20.More detailed dialogue on allocations be made to LGA by the central government. There is need of careful dialogue on how much goes to the central government and that which goes to LGA, taking into consideration that the public in reality is in demand of more services at the local level which is the responsibility of LGAs.

21.Political competition is further taking roots in Tanzania, it is important to give attention to serious monitoring of the grassroots elections to reduce corrupt practices or mere perceptions of it.

22.The importance of training at the grassroots level by both the Central and LGA to ensure empowerment of people through their understanding of LGR process. That will enable them to demand accountability and participation in decision making and resource control from district/municipal council levels/down to the village/mtaa levels.

23.WDC & VDCs, there should be representation of disadvantaged groups, especially those with special needs such as the blind, deaf,youth crippled, etc so that their needs may be represented through ward plans and incorporated in the council plans.

24.Financial expenditure and revenue reports/statements be placed not only at the district and regional notice boards but also at ward, village and mitaa notice boards with components showing revenues, allocations and expenditures for such levels. Ombudsman and judiciary services should be improved at LGA basic administrative levels.

25. It is important that PCB at Regional and district levels focus more attention on mobilizing for establishment of grassroots oriented and locally based strategies to combat corruption from the basic levels. That should go hand in hand with providing education on how/role of individual people at basic levels in combating corruption. Checks and balances against PCB staffs/allegedly participating in corruption must be in place and be known to citizens. This is important to avoid monopoly of power by PCB in regard to anti-corruption measures. One way to achieve this besides serious monitoring by PCB itself, is to mobilize coalition approach in anti-corruption process by cooperating with civil society, private sector and other government departments/sectors.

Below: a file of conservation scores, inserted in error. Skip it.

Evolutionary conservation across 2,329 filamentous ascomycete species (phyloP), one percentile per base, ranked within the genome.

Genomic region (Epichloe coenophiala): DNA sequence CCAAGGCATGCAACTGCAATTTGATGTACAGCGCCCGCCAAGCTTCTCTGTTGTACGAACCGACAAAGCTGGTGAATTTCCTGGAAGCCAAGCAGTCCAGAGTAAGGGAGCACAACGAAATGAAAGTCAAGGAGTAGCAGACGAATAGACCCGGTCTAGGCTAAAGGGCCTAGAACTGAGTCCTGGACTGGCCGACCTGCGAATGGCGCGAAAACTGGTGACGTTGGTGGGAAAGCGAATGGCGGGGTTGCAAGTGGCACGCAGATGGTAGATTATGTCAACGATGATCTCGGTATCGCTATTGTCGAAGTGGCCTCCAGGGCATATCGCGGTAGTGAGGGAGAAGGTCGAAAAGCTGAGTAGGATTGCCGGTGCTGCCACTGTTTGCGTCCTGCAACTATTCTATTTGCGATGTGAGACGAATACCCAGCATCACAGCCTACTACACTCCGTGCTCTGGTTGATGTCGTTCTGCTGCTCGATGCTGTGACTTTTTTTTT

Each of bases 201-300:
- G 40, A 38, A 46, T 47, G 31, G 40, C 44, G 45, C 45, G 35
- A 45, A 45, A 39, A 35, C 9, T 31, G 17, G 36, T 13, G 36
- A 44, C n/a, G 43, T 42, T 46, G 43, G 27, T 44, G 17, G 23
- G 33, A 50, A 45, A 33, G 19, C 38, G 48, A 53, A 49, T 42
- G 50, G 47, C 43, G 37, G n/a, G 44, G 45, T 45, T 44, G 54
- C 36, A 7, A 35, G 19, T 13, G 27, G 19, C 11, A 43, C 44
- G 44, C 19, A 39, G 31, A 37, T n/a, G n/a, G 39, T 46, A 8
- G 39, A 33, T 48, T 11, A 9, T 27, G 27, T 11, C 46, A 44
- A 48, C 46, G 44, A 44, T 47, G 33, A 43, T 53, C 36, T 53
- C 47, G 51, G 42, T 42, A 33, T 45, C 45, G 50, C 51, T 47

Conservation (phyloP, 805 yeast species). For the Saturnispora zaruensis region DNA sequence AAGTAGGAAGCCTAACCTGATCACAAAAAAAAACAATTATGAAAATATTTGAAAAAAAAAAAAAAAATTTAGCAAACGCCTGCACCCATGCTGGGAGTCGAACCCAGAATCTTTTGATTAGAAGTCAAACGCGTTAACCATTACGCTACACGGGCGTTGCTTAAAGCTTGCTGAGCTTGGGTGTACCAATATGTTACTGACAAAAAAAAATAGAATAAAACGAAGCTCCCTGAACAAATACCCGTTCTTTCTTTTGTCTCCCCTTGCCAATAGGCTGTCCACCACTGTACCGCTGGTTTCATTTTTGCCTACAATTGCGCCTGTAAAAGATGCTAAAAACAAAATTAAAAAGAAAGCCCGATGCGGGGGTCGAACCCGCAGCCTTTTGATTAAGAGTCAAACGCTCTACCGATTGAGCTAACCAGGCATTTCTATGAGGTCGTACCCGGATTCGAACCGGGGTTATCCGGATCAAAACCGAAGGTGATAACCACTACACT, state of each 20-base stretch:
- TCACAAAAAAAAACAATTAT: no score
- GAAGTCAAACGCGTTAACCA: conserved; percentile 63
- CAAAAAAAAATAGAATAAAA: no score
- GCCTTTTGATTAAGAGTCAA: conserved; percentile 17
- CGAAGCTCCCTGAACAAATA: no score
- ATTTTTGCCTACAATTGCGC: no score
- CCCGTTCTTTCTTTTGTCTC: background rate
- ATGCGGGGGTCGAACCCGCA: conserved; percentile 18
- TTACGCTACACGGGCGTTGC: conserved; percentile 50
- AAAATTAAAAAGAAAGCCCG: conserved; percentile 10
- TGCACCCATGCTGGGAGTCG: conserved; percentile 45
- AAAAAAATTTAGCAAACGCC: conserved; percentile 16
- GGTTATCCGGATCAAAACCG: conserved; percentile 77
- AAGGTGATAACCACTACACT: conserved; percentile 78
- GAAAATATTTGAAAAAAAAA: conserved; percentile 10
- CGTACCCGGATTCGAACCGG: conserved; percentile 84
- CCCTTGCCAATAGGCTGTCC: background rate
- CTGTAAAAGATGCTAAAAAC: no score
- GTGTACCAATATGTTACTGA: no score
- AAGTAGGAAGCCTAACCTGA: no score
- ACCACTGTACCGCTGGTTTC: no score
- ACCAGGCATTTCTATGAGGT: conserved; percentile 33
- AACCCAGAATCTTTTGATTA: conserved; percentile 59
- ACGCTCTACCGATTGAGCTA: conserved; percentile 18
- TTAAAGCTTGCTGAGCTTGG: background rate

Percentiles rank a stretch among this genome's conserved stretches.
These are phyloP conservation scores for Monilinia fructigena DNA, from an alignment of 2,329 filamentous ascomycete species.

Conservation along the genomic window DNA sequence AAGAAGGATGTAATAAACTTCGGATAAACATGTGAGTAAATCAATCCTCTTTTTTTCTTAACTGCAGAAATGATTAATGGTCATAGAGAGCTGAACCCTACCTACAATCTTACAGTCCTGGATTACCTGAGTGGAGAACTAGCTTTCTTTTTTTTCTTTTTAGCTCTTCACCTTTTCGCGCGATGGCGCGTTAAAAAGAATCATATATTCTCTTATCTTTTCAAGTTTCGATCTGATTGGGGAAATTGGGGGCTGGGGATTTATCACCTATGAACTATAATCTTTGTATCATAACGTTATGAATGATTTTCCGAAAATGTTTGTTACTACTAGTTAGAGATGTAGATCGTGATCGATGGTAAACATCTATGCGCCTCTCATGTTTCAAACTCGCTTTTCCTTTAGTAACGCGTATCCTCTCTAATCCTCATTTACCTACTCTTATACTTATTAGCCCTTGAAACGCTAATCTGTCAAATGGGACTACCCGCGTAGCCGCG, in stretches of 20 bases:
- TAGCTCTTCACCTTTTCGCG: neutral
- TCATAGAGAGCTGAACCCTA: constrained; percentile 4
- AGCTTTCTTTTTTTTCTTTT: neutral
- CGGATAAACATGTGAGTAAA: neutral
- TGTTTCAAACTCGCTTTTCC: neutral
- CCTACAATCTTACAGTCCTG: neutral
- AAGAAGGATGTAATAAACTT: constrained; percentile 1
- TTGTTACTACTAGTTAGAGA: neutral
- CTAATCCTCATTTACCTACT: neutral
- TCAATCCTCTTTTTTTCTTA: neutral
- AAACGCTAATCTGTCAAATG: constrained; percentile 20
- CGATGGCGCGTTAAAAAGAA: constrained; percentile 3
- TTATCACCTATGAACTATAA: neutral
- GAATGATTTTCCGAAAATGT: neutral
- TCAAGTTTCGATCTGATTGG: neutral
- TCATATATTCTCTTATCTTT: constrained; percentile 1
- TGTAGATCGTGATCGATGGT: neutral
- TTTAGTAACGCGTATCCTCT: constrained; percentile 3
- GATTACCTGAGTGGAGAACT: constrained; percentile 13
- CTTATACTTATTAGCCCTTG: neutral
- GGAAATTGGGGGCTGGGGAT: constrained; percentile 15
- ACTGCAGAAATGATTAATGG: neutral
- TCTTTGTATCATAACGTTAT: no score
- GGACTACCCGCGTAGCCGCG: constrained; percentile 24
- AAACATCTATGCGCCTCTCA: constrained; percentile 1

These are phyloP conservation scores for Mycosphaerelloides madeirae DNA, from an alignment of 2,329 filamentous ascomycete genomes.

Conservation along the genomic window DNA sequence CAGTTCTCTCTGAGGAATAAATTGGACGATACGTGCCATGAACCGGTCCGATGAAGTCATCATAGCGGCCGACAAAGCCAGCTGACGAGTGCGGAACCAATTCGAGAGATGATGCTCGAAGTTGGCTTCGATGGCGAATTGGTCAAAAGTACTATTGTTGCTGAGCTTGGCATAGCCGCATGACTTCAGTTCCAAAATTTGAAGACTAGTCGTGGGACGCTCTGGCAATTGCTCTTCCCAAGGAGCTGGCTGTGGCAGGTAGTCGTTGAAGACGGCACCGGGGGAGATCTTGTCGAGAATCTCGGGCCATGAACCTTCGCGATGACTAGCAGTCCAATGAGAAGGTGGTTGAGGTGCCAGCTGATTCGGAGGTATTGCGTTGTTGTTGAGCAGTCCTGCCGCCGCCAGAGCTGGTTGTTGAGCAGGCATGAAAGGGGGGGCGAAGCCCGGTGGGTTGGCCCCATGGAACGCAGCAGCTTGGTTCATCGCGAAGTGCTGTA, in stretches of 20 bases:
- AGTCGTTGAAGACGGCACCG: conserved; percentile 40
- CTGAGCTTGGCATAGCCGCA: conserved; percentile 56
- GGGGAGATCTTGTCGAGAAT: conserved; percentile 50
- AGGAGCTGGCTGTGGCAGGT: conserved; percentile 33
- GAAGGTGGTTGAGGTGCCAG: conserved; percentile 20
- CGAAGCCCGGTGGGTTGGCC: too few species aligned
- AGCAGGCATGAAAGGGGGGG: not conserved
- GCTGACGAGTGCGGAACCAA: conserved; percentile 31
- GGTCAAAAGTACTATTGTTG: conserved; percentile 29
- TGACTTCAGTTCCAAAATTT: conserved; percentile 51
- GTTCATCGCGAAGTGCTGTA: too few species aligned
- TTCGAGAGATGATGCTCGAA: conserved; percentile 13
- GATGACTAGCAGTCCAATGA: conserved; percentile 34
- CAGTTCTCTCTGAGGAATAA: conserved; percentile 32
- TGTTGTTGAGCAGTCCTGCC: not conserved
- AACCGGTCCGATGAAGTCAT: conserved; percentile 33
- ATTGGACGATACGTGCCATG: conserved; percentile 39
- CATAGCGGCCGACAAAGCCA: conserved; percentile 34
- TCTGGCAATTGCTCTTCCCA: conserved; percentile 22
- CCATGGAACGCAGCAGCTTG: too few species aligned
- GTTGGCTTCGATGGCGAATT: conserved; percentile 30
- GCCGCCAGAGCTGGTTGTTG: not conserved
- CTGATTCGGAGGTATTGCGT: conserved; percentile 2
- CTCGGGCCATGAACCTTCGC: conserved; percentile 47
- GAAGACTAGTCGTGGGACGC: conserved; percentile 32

26.Ward Tribunals be strengthened and well established where they are not because they are more efficient in settling common disputes which are not complex but also less costful to operate where they are well planned. That is because unlike most magistrates at primary level whose necessary support for efficiency demands better salaries, transportation, security and other allowances for housing, etc. the ward tribunal teams in most cases just require reliable subsistence allowances. To ensure efficiency of ward tribunals it is important that their members be monitored and that they should not have too many other responsibilities which make them under perform. Also they should be people of reputable integrity in the community.

27.Central governments focus attention to improve working conditions at the basic levels of the judiciary system [primary and regional courts]. That should include promoting and enforcing adherence to professional ethical conducts at this basic level and ensuring competent, reliable and effective human resource, conducive working environment and attractive remunerations.


THANK YOU

Lumona Kibore/Secretary General
P.o.box 4114,Dar es salaam,Tanzania
Tel:+255 22 2400708/9
+255 745 689451/255 684 234665
Fax:+255 22 2112753/4
E-mail:segpcentre.org
Web:www.segpcentre.org
New User from
Sat, October 6, 2012 at 07.44 pm
Good Day Roshni,

Will any of these Regional Governance sessions take place in Cape Town, South Africa?
Roshni Menon from
Wed, October 10, 2012 at 11.03 pm
Hi there - We plan on having several regional dialogues. But these will occur around the world. The first one - the African Regional Dialogue - is set to occur in a few hours in Johannesburg. The next dialogue in advance of the main thematic global consultation on governance and the post-2015 framework will take place in another region (i.e. Asia, Latin America, etc.). However, the main thematic global consultation is slated to take place in South Africa (likely Johannesburg) in the first quarter of 2013. Hope this has answered your question.
Mulumba Mathias from
Wed, December 5, 2012 at 01.53 pm
I want to attend all, kindly invite me to give the Ugandan perspective